How to Write a School Action Plan for Primary Art

Updated July 20, 2017

School action plans clarify what the learning community values in programs. Such action plans help to verbalise how goals will be achieved and how success will be measured. Most action plans answer the questions of who, what, when, where, how, and why. In addition, good action plans will state milestones and final evaluation procedures to determine the degree of success of the plan. While all action plans will differ, according to WestEd, "there is no 'best' layout for an action plan."

Determine the individuals who have a vested interest in the outcomes of the action plan. Stakeholders in this instance include representatives from diverse groups such as campus administration, faculty, and parents. In some instances stakeholders will include only administration and those teachers most impacted by the proposed action.

Assign a leader who will direct the proceedings. The leader should be an individual who is conversant in district policy and understands the intricacies of effective primary-level visual arts programs. In most circumstances this will be an experienced art teacher.

Convene the stakeholders for a meeting. The leader will introduce the proposed action plan and state the plan's focus; in this case, a strategy for primary art.

Review the mission statement of the school and determine how primary art fulfils the mission. Mission statements are short, formal documents that describe the philosophy and purpose of a school.

Examine state academic standards for the visual arts. If state standards are not available, refer to the national standards. Academic standards outline knowledge and skills that students should have at various grade levels. Note that even at the primary level that quality art teaching includes art history, aesthetics, art criticism, production, and cross-curricular connections.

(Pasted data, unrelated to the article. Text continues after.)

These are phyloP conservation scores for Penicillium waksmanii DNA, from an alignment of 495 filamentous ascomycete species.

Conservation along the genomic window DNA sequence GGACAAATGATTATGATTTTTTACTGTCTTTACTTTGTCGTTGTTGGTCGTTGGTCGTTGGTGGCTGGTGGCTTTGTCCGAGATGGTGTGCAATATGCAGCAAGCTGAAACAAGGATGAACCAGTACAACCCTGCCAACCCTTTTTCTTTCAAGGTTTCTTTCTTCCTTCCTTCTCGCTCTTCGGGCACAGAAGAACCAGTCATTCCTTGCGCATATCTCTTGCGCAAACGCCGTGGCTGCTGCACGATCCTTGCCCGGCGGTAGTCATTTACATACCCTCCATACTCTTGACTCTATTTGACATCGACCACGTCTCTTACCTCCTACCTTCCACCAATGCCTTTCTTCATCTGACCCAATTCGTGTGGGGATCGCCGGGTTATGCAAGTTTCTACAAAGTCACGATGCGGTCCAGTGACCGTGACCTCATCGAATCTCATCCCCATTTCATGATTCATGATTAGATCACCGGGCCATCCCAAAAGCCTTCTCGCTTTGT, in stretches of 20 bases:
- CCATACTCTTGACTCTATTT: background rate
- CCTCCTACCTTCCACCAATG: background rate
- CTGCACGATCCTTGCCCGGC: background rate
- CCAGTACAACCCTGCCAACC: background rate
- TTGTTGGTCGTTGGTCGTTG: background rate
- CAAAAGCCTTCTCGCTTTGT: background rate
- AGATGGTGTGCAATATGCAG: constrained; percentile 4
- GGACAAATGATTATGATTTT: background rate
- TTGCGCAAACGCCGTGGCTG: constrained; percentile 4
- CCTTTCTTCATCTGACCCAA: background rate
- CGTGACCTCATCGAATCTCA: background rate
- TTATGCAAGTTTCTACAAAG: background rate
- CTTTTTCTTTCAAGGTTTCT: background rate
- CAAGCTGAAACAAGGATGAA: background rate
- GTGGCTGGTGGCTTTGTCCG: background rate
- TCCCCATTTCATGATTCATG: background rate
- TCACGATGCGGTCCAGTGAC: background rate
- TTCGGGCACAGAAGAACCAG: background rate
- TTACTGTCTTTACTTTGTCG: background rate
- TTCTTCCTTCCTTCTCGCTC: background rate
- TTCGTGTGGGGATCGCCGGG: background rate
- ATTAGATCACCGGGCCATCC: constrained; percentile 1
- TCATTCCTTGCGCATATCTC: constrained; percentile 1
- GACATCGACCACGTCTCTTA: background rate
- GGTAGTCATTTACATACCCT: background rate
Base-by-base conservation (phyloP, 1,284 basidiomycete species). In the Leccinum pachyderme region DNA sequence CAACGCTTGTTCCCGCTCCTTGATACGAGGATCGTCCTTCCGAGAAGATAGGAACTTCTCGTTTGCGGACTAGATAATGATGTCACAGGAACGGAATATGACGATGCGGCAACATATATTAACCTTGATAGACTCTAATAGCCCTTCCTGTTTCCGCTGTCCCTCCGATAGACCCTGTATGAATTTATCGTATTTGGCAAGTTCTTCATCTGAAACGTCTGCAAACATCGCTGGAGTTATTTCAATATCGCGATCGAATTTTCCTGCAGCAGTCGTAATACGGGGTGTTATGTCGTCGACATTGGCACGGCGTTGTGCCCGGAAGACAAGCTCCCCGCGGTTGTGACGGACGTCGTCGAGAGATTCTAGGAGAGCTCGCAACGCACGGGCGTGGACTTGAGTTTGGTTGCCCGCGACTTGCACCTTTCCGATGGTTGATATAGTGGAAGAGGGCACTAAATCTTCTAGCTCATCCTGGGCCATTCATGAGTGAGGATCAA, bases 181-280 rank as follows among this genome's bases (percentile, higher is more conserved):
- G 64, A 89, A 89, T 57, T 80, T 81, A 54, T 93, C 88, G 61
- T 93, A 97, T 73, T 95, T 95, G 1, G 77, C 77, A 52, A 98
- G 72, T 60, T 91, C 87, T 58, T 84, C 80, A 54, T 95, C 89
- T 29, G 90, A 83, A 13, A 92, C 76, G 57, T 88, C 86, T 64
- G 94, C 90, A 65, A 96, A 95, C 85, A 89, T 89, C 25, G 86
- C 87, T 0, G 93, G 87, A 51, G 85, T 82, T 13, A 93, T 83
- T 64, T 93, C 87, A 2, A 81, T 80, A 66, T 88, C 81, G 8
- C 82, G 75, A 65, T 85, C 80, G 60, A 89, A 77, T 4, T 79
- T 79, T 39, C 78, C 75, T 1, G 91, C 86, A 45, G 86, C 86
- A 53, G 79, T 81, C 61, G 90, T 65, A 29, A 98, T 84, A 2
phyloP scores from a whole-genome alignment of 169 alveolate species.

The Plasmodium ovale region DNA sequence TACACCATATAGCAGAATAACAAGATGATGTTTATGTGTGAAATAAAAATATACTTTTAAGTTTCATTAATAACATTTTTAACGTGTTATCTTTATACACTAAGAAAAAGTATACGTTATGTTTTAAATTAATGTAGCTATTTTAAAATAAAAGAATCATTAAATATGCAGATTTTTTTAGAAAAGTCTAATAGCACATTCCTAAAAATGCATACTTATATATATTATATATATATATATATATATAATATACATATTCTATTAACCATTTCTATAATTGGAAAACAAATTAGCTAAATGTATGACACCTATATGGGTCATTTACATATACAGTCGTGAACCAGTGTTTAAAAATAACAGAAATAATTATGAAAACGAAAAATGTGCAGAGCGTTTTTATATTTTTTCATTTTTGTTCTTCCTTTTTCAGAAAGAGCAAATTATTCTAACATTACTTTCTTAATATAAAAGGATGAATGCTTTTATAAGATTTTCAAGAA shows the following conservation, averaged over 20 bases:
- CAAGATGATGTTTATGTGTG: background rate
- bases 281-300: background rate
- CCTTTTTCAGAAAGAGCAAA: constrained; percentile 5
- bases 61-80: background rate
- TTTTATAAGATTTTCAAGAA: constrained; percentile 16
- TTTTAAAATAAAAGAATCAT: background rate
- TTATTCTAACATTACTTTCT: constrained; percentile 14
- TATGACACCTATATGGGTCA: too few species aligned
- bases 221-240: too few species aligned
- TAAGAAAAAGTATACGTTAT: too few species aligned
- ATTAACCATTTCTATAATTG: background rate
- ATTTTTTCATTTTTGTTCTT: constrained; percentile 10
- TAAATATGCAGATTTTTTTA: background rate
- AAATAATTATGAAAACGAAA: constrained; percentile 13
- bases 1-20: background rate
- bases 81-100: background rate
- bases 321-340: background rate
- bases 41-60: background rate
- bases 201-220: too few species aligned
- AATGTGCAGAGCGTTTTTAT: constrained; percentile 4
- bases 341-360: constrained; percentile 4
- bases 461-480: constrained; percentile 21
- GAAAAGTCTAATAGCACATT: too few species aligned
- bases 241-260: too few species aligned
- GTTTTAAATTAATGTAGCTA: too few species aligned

Define the goals and objectives of the action plan. Objectives are Individual steps that lead to achieving a goal. Ensure that the goals are reasonable and that the objectives can logically result in achieving the goals.

Assign individuals who will be responsible for implementing each objective. For example, a campus principal might be responsible for notifying parents of a new primary art program while an art teacher might be responsible for ordering teaching resources for the classes.

Create a realistic timeline that states when each objective will be implemented.

List the benchmarks or milestones that will be used to determine when objectives are met. In other words, how will you know when each objective is met?

Consider how each goal will be evaluated. What evidence will document that you have achieved success?

Develop an action plan worksheet by creating a matrix. Keep the matrix as simple as possible, but each goal should have its own set of objectives. List the headings across the top of the matrix and objectives in a left-hand column. The University of North Carolina at Chapel Hill offers a useful example of an effective action plan that shows headings and objectives.

Things You'll Need

  • Stakeholders
  • Mission statement of school
  • Academic standards for the visual arts
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About the Author

Pamela Stephens is an art educator at Northern Arizona University, Flagstaff. Her award-winning art history books and animated videos for children and teacher resource materials are published by Crystal Productions. She writes a monthly online column and occasional articles for "SchoolArts" magazine.